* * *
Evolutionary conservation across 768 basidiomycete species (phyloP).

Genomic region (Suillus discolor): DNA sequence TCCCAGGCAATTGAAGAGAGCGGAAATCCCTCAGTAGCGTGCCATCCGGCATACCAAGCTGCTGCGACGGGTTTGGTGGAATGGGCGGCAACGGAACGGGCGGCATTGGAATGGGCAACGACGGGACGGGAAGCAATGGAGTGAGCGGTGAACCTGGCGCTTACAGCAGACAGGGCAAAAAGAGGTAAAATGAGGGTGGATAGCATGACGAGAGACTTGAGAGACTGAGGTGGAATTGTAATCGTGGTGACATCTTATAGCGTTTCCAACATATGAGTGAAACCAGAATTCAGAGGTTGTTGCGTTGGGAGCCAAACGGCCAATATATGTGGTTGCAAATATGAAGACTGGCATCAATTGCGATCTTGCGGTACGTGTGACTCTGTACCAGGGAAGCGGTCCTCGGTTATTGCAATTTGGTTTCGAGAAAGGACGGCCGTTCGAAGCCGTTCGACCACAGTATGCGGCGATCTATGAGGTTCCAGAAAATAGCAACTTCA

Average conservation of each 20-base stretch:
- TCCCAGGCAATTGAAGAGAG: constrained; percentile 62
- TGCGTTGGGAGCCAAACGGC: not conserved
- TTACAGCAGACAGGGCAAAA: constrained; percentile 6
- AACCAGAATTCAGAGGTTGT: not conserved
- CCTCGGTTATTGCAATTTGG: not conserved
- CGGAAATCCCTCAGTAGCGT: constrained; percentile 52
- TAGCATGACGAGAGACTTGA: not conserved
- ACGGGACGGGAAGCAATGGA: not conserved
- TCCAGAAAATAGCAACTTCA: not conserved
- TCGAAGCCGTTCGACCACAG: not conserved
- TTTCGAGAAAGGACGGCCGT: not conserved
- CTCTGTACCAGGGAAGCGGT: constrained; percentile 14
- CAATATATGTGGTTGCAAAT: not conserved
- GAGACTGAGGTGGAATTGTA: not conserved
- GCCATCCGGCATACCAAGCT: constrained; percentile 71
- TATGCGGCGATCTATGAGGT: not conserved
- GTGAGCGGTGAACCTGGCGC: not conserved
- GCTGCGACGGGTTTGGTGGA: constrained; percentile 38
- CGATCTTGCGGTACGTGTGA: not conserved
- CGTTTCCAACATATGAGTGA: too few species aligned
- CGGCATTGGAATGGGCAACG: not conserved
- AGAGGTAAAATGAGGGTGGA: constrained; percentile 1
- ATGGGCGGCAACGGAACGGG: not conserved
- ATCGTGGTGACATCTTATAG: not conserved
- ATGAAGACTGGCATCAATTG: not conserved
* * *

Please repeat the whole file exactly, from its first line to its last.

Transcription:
Evolutionary conservation across 768 basidiomycete species (phyloP).

Genomic region (Suillus discolor): DNA sequence TCCCAGGCAATTGAAGAGAGCGGAAATCCCTCAGTAGCGTGCCATCCGGCATACCAAGCTGCTGCGACGGGTTTGGTGGAATGGGCGGCAACGGAACGGGCGGCATTGGAATGGGCAACGACGGGACGGGAAGCAATGGAGTGAGCGGTGAACCTGGCGCTTACAGCAGACAGGGCAAAAAGAGGTAAAATGAGGGTGGATAGCATGACGAGAGACTTGAGAGACTGAGGTGGAATTGTAATCGTGGTGACATCTTATAGCGTTTCCAACATATGAGTGAAACCAGAATTCAGAGGTTGTTGCGTTGGGAGCCAAACGGCCAATATATGTGGTTGCAAATATGAAGACTGGCATCAATTGCGATCTTGCGGTACGTGTGACTCTGTACCAGGGAAGCGGTCCTCGGTTATTGCAATTTGGTTTCGAGAAAGGACGGCCGTTCGAAGCCGTTCGACCACAGTATGCGGCGATCTATGAGGTTCCAGAAAATAGCAACTTCA

Average conservation of each 20-base stretch:
- TCCCAGGCAATTGAAGAGAG: constrained; percentile 62
- TGCGTTGGGAGCCAAACGGC: not conserved
- TTACAGCAGACAGGGCAAAA: constrained; percentile 6
- AACCAGAATTCAGAGGTTGT: not conserved
- CCTCGGTTATTGCAATTTGG: not conserved
- CGGAAATCCCTCAGTAGCGT: constrained; percentile 52
- TAGCATGACGAGAGACTTGA: not conserved
- ACGGGACGGGAAGCAATGGA: not conserved
- TCCAGAAAATAGCAACTTCA: not conserved
- TCGAAGCCGTTCGACCACAG: not conserved
- TTTCGAGAAAGGACGGCCGT: not conserved
- CTCTGTACCAGGGAAGCGGT: constrained; percentile 14
- CAATATATGTGGTTGCAAAT: not conserved
- GAGACTGAGGTGGAATTGTA: not conserved
- GCCATCCGGCATACCAAGCT: constrained; percentile 71
- TATGCGGCGATCTATGAGGT: not conserved
- GTGAGCGGTGAACCTGGCGC: not conserved
- GCTGCGACGGGTTTGGTGGA: constrained; percentile 38
- CGATCTTGCGGTACGTGTGA: not conserved
- CGTTTCCAACATATGAGTGA: too few species aligned
- CGGCATTGGAATGGGCAACG: not conserved
- AGAGGTAAAATGAGGGTGGA: constrained; percentile 1
- ATGGGCGGCAACGGAACGGG: not conserved
- ATCGTGGTGACATCTTATAG: not conserved
- ATGAAGACTGGCATCAATTG: not conserved